• Having a well thought out energy strategy that includes renewables like solar power, battery storage, and the thermal energy storage is an important factor in building a home that will provide maximum comfort and economy, as well as retain its value. Ask the contractor to explain how they think through the renewable energy and energy storage (electric and thermal) systems when building a new home. Ideally the contractor will be able to provide a well-informed answer to this question and all of the detailed questions that follow.

From this point on we provide the introductory overviews for the other available sections. The detail of what to observe and questions to ask for each or all are available on request. Simply request the sections you want in a comment to this blog, or contact Jay Gentry directly. (Jay@concomt.com)

Kitchen: In design and function, a kitchen provides many opportunities to excel… or to fall short

Hub of activity and gathering place, a kitchen needs to support storage, preparation, serving, and clean up of meals, as well as the tools of the chef and, at the same time, accommodate observation and conversation. Integrating cabinets, countertops, tile, sinks, fixtures, appliances, lighting, and other elements so that they work functionally and visually requires both thoughtful design and craftsmanship. Well designed kitchens are a critical factor in high performance homes.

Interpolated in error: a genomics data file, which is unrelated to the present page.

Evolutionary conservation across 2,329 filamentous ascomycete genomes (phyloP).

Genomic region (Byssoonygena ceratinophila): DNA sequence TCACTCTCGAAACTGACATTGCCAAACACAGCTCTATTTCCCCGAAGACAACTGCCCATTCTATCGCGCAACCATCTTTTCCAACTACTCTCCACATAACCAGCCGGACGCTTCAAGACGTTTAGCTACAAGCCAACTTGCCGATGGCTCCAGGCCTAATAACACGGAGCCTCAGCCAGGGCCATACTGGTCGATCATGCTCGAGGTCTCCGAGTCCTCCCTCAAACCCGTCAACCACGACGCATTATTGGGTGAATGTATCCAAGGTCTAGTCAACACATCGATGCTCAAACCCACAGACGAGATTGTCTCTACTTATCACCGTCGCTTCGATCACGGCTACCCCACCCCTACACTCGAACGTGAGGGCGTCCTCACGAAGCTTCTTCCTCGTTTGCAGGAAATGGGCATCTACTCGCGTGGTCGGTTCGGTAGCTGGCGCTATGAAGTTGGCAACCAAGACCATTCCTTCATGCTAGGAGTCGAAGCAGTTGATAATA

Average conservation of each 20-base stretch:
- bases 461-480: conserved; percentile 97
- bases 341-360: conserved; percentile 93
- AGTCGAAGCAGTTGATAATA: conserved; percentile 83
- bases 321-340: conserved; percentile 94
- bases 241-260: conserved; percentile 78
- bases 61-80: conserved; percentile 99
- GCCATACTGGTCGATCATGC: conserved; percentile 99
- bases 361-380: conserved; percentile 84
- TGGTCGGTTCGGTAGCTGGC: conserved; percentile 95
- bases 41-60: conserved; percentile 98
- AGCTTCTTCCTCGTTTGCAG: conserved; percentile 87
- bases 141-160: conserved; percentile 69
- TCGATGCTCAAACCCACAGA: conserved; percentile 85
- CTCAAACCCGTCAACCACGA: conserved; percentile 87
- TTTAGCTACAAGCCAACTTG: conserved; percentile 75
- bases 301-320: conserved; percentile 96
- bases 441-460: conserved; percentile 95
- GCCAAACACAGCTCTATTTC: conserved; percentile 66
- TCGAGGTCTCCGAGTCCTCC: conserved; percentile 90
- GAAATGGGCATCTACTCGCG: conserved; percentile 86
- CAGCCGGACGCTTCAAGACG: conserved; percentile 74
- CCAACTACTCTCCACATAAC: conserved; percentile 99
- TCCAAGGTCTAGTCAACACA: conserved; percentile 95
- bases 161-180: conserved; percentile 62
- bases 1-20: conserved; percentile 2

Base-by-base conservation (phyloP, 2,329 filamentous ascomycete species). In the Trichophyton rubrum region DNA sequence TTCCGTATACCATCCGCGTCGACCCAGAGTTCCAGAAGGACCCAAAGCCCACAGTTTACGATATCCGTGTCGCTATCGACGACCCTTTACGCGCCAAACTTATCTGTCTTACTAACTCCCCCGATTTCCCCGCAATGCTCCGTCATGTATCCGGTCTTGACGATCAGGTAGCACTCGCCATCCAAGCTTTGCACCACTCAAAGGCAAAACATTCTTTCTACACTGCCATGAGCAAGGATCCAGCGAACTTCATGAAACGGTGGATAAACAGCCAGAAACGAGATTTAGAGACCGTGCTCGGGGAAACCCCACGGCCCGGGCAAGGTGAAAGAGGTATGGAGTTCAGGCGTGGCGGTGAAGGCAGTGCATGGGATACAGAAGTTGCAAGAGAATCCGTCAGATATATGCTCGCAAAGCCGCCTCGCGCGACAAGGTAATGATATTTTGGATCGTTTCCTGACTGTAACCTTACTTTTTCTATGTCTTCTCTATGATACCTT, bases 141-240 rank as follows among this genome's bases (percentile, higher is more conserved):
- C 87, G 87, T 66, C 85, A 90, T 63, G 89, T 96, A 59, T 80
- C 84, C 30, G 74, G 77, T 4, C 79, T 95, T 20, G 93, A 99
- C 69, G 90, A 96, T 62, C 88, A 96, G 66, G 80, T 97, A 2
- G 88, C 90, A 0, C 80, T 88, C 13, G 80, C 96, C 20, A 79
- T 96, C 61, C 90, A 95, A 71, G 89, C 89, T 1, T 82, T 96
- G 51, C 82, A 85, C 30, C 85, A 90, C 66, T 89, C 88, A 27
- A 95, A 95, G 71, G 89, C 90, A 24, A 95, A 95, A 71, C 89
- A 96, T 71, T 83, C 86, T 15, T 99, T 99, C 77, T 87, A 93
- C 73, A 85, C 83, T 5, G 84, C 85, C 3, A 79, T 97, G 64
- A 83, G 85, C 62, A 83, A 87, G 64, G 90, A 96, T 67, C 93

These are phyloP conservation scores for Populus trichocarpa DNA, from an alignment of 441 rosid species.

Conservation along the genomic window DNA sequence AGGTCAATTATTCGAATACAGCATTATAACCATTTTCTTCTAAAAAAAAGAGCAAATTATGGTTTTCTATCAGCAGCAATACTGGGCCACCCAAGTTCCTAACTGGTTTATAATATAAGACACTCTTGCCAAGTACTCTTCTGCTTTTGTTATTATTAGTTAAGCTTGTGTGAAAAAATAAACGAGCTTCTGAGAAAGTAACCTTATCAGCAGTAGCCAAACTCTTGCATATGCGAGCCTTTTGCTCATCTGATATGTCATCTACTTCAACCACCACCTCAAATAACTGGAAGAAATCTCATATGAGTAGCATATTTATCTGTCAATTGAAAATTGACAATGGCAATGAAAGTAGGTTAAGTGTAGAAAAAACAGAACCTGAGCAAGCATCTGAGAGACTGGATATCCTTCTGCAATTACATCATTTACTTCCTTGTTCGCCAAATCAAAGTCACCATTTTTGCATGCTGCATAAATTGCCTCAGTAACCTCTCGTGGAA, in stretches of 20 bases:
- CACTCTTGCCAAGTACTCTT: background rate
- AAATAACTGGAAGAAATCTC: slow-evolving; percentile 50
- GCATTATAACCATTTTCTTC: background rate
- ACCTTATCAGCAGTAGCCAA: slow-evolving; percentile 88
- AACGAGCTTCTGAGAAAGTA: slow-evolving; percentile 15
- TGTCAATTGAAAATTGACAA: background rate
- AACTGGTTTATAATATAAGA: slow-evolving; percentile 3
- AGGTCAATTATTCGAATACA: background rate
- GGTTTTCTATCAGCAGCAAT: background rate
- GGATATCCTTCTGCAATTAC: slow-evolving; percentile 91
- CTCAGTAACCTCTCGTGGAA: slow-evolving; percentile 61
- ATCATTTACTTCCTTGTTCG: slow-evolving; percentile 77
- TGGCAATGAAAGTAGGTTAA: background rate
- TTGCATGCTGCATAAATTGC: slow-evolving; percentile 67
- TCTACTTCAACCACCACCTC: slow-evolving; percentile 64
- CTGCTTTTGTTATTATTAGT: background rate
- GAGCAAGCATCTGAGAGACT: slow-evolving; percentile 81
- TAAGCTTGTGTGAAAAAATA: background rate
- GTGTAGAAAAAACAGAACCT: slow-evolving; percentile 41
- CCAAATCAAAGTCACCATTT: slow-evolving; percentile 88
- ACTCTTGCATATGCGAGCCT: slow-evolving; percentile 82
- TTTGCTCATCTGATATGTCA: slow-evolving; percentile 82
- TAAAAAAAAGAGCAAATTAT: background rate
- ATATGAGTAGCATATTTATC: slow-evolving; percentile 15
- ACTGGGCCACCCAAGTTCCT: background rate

Bathrooms: A lot going on in limited space… challenges and choices

Bathrooms have several functions, a variety of materials, fixtures, and finishes – all integrated into a limited space. Due to this complexity, they offer many opportunities to illustrate the differences between completed and resolved in design and execution. Individual components generally work (toilets flush, showers don’t leak, etc.) but in combination can limit options and cause aesthetic challenges. When evaluating quality it is also important to consider possible issues that are hidden under the sinks or built into the walls.

Ceilings: Don’t just look around… look up

Observing the ceilings and the elements that are built into or attached to them can give you important clues regarding the attention to detail as they were planned, built, and finished. The more complex the ceiling design (beams, vaulting, moldings, etc.), the more opportunities for a builder and their team to deliver top quality… or not. Asking the contractor or supervisor about what you see and the process of building it will also help you evaluate their capabilities and commitment.